The Syrian Bride (an Israel-France-Germany co-production directed by Eran Riklis) won the Prix du Public at the Locarno Film Festival in 2004. That same year it picked up four more awards at the Montreal Film Festival - the Grand Prix des Amériques, the Ecumenical Jury Prize, the FIPRESCI Prize (international film critics) and the Air Canada People's Choice Award.

From and more: www.syrianbride.com/english.html

Listen to commentary:

The Ritchie Boy

Special event with Dr. Guy Stern, one of the "Ritchie Boys"
Directed by Christian Bauer
Germany/Canada, 2004
English and German w/English sub-titles
Black & White
93 minutes

Dr. Guy Stern, Professor of German and Slavic languages at Wayne State University in Michigan and one of the Ritchie Boys featured in the film, will speak with the audience and answer questions following the movie.

They were young. The world's most unlikely soldiers. As teenagers they had escaped the Nazis. They trained in intelligence work and psycho-logical warfare, and returned to Europe as US soldiers - with the greatest motivation to fight this war: They were Jewish. They called themselves "The Ritchie Boys".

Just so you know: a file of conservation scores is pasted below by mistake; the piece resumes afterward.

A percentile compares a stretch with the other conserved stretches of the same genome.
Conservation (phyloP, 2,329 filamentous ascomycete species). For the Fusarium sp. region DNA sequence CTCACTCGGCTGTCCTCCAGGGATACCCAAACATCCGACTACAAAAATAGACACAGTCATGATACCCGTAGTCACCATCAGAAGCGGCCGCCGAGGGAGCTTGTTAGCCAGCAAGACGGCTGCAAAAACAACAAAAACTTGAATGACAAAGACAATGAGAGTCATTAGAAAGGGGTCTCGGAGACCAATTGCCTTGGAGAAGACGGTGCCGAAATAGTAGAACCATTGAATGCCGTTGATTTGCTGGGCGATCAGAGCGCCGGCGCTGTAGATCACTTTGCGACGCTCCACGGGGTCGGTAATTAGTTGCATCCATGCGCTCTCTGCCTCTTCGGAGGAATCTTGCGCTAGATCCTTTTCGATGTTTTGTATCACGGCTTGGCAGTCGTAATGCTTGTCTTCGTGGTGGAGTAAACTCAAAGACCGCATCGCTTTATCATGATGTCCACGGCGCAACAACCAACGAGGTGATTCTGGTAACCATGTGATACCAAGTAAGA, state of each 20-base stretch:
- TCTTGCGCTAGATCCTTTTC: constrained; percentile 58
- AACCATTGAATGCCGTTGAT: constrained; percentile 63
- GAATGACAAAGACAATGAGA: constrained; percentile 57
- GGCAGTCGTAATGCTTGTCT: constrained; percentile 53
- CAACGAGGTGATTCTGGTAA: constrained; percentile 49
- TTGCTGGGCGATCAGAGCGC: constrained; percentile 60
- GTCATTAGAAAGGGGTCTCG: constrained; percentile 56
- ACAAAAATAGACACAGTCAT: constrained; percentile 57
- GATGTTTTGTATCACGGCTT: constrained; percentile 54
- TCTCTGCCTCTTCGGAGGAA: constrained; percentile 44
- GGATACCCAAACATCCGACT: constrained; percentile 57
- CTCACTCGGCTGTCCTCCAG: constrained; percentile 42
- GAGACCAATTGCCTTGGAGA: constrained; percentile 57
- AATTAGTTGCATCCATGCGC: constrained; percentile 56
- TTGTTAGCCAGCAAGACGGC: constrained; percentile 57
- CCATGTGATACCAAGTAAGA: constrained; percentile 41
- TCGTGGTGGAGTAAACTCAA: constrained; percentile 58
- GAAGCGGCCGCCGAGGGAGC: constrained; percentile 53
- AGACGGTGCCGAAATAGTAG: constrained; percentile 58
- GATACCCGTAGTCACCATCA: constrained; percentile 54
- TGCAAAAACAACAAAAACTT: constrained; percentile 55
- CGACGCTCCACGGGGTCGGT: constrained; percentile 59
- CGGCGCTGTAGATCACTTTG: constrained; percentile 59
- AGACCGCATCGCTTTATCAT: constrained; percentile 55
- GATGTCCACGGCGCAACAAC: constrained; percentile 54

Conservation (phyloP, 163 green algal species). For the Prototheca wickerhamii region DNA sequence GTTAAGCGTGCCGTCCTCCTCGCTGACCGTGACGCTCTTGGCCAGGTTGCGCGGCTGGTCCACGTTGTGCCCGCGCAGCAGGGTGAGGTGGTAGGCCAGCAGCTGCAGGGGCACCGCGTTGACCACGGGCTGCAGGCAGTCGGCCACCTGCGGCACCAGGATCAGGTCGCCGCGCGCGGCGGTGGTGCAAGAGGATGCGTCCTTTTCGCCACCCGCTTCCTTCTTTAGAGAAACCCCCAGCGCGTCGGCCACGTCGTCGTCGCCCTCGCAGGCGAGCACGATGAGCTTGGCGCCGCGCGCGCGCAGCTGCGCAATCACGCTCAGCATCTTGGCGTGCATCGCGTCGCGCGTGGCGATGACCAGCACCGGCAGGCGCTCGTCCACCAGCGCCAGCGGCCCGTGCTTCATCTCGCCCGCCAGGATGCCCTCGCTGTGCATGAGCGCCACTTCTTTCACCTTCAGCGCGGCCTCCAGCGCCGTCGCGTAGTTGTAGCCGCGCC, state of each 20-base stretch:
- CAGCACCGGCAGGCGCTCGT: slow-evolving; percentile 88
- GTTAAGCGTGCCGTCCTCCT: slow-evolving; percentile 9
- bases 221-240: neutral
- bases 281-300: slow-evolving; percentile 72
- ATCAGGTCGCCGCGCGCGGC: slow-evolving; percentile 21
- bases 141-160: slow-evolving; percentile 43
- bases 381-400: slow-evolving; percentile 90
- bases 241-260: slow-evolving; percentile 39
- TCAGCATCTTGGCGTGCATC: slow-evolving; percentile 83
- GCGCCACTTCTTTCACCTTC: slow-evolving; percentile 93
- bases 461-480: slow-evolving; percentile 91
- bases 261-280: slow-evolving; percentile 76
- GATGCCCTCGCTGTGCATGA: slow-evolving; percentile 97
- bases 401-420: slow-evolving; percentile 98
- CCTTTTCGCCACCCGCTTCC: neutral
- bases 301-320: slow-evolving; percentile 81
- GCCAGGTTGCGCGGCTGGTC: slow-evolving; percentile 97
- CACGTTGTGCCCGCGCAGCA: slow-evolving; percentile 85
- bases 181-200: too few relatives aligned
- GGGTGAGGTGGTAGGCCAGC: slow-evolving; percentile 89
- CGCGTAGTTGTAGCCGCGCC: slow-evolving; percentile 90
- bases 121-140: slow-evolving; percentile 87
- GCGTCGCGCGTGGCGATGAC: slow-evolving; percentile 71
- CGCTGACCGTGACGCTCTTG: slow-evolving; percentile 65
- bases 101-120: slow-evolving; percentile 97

Christian Bauer´s film "The Ritchie Boys" tells a story that's never been told before. It begins in Camp Ritchie, Maryland, the birthplace of modern psychological warfare, and it ends with the defeat of Germany in May of 1945. After D-Day the Ritchie Boys became a decisive force in the war. Nobody knew the enemy, his culture and his language better than they. Their mission: ascertain and break the enemy's morale.

The surviving Ritchie Boys are in their eighties now. They never met for reunions, they did not join veteran associations. When the war was over, their German accents and unusual histories did not make them welcome in the usual veterans circles. In the end, the Ritchie Boys quietly left the war behind them and went on to enjoy quite remarkable careers - in arts and politics, in business and academia. They never forgot the war. They just never spoke about it.